From snow men to fire breathing, here's a handful of photos to get your weekend started right.

TIME Bizarre

4 Possible Explanations for That Mysterious Flash of Light Over Russia

A meteor, a military launch — or something much more sinister?

The sky above Russia’s remote Sverdlovsk region erupted in light last Friday, and despite it having been captured on numerous video recordings—particularly dashboard cameras, it seems—no one seems to know what the flash of light was.

Theories abound, ranging from the reasonable to the completely nonsensical. We’ve collected the most interesting, but first, some of the video footage:

1. Meteor

An explosion that took as long as the one captured on Friday (about 10 seconds) could have been a meteor burning up in the atmosphere, as one astronomer told 66.Ru, according to the Christian Science Monitor. “Looks like a falling bolide,” or meteorite, which evaded detection by the usual array of watchers before hitting our atmosphere, said astronomer Viktor Grokhovsky. Russia, of course, is no stranger to explosive meteors being caught on film. But meteorites usually explode white after streaking across the sky, and whatever this one was didn’t. Marco Langbroek of the Dutch Meteor Society told a meteor blog, “I doubt this one is a meteor.”

2. Military explosion

Was the military were behind the flash? A scheduled explosive ordnance disposal could have taken place,local city officials said, with ammunition lighting up the sky. It could have been a military launch too. Although there’s no launch vicinity in that immediate area, the region is reportedly in the flight path of a launch base. That means a rocket could have blown up en route; the brevity and brightness of the blast seem consistent with that. The Russian military has denied any involvement — but that’s hardly a surprise.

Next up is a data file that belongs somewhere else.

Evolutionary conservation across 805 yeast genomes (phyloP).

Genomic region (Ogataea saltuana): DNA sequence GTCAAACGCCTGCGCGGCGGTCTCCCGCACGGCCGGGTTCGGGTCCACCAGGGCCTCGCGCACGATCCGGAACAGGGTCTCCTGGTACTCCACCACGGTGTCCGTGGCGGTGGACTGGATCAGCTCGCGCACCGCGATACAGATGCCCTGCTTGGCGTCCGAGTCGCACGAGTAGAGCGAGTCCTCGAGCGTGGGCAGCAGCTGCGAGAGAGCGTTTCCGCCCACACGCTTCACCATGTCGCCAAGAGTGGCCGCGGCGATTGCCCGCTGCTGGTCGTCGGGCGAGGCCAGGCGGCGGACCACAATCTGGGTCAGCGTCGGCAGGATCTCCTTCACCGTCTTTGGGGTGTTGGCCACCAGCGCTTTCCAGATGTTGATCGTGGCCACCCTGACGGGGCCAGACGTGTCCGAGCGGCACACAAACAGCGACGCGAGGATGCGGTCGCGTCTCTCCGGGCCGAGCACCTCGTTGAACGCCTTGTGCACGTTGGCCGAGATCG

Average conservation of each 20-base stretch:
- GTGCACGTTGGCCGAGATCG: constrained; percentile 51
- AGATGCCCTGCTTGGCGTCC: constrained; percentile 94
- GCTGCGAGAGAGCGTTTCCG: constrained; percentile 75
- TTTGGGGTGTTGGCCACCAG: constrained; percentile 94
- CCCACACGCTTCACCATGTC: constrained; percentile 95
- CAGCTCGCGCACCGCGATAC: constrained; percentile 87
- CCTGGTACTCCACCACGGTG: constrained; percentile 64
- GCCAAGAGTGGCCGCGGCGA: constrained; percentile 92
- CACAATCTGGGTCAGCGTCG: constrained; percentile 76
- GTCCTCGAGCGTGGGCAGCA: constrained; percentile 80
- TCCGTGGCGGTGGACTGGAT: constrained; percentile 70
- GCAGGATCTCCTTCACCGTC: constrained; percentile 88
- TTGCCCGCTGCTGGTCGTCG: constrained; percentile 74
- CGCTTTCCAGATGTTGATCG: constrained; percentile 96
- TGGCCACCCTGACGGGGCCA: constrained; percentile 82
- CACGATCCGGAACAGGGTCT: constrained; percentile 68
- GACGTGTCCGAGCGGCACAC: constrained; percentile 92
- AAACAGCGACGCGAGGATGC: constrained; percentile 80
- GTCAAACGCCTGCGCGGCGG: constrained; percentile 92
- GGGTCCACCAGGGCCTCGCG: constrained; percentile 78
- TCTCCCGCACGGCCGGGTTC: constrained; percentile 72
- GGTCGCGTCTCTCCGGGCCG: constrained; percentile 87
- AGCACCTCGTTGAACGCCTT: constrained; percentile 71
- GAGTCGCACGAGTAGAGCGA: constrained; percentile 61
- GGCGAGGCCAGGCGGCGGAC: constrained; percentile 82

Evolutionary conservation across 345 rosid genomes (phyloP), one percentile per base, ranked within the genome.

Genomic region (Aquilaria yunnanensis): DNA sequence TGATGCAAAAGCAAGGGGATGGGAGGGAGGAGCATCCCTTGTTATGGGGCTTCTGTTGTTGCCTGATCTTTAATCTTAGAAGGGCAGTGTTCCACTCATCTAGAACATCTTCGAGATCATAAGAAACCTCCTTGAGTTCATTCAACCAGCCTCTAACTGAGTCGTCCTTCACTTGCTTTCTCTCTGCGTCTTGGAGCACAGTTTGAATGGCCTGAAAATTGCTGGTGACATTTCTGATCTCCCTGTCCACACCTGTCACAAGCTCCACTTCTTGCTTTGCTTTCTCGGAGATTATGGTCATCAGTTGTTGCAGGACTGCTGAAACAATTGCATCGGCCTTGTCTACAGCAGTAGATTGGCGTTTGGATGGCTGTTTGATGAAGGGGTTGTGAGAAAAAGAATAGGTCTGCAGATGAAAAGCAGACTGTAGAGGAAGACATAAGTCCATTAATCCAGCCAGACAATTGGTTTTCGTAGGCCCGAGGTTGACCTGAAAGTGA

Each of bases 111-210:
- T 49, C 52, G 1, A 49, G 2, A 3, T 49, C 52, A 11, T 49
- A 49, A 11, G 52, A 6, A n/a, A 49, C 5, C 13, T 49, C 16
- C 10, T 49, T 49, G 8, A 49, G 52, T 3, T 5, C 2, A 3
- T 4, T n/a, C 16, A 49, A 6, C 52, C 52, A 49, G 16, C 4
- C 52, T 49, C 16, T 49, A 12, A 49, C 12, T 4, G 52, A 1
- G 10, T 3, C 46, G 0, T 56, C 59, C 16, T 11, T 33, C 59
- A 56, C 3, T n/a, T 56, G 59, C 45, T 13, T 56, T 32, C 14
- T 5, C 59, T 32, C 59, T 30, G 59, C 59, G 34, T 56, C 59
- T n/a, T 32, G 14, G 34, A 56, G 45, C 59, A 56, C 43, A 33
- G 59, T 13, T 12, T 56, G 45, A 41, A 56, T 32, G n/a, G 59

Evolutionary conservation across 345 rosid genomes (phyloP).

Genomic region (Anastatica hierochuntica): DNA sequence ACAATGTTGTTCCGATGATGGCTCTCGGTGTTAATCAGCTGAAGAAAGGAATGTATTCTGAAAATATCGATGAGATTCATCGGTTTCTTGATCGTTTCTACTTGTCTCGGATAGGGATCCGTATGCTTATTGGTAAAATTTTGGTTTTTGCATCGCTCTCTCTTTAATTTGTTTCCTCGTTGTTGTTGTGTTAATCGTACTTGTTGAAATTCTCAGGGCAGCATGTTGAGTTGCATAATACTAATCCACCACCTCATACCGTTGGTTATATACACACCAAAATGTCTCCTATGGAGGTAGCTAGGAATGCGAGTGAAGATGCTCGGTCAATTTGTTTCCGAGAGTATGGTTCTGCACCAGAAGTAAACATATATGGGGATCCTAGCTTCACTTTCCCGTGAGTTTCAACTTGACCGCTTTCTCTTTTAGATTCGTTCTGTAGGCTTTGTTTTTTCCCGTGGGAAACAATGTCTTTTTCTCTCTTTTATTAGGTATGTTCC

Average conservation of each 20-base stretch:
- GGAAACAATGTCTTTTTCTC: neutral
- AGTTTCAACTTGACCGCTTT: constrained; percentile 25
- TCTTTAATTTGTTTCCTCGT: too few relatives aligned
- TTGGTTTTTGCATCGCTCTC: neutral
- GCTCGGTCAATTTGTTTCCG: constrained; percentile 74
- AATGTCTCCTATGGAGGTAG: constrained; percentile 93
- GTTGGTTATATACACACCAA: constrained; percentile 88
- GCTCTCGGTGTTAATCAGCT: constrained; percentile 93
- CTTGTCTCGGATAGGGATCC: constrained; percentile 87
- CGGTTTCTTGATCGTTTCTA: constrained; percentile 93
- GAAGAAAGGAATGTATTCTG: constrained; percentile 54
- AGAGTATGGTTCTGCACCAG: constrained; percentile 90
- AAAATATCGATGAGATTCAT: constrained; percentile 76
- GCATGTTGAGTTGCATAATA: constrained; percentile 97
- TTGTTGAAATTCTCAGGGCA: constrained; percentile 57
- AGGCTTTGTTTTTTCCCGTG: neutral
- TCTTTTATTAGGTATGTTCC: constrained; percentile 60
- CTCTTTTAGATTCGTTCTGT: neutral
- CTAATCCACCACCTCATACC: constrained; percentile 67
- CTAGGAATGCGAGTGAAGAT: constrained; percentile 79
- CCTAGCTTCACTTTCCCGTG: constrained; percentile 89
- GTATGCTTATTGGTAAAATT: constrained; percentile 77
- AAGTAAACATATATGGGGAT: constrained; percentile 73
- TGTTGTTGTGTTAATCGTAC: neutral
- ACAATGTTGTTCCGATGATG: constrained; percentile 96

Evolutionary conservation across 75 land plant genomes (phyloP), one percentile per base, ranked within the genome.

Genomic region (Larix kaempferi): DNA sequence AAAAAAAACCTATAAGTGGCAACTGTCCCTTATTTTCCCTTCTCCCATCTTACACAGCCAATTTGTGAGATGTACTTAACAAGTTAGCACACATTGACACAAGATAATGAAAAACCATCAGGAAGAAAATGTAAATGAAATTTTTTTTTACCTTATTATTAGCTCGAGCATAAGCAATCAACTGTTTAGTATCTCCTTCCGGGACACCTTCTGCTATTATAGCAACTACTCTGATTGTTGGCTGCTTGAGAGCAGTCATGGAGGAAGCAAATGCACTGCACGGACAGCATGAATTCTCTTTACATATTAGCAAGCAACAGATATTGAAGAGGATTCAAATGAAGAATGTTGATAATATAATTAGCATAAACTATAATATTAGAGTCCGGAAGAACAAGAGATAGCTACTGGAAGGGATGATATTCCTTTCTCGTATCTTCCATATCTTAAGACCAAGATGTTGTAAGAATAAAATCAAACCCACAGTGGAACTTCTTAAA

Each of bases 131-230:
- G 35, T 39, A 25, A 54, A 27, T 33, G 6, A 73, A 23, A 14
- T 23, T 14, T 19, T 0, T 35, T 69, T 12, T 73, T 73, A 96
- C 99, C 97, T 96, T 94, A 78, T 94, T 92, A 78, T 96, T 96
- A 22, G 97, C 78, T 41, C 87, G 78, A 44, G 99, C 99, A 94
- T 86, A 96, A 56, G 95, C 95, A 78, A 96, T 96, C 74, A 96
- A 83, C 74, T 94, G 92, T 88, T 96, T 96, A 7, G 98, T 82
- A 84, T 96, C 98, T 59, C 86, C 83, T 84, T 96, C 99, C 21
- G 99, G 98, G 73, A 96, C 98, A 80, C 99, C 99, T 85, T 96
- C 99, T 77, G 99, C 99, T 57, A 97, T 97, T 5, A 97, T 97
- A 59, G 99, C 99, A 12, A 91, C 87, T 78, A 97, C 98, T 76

3. Chemical plant explosion

One local news site suggested that there’s an old chemical plant outside the nearby town of Rezhevskoy that could have exploded, causing such a bright light. But we’d surely have heard about such a disaster by now.

4. Aliens

Okay, so no one has seriously claimed that extraterrestrial beings are responsible for the blast, but some say that a UFO crashed in the Sverdlovsk region in 1969. And there’s grainy, ambiguous video footage to prove it!

Read next: This Insane Time-Lapse Video Shows Snow Blanketing Buffalo

TIME Crime

Who Is Charles Manson?

USA, Circa 1971, American cult leader and mass murderer Charles Manson is shown in these three pictures demonstrating how he has changed his appearance during his trial for the Tate-La Bianca murders in Los Angeles in 1969
Charles Manson's appearance changes in these three photos from circa 1971 Popperfoto/Getty Images

News of a potential marriage has brought him back to the limelight, many years after his crimes

Charles Manson returned to headlines on Monday, after decades in prison, with the news that he and Afton Elaine “Star” Burton, a 26-year-old who has been corresponding with him for nearly a decade, have secured a marriage license.

As Manson returns to public consciousness, so do his crimes: some physical similarities between Burton and the Manson Family followers of earlier years have been noted, and his relationship with the much younger woman generally calls to mind the enthralling power that Manson was once said to have, a power that captivated the attention of both his adherents and the appalled nation alike.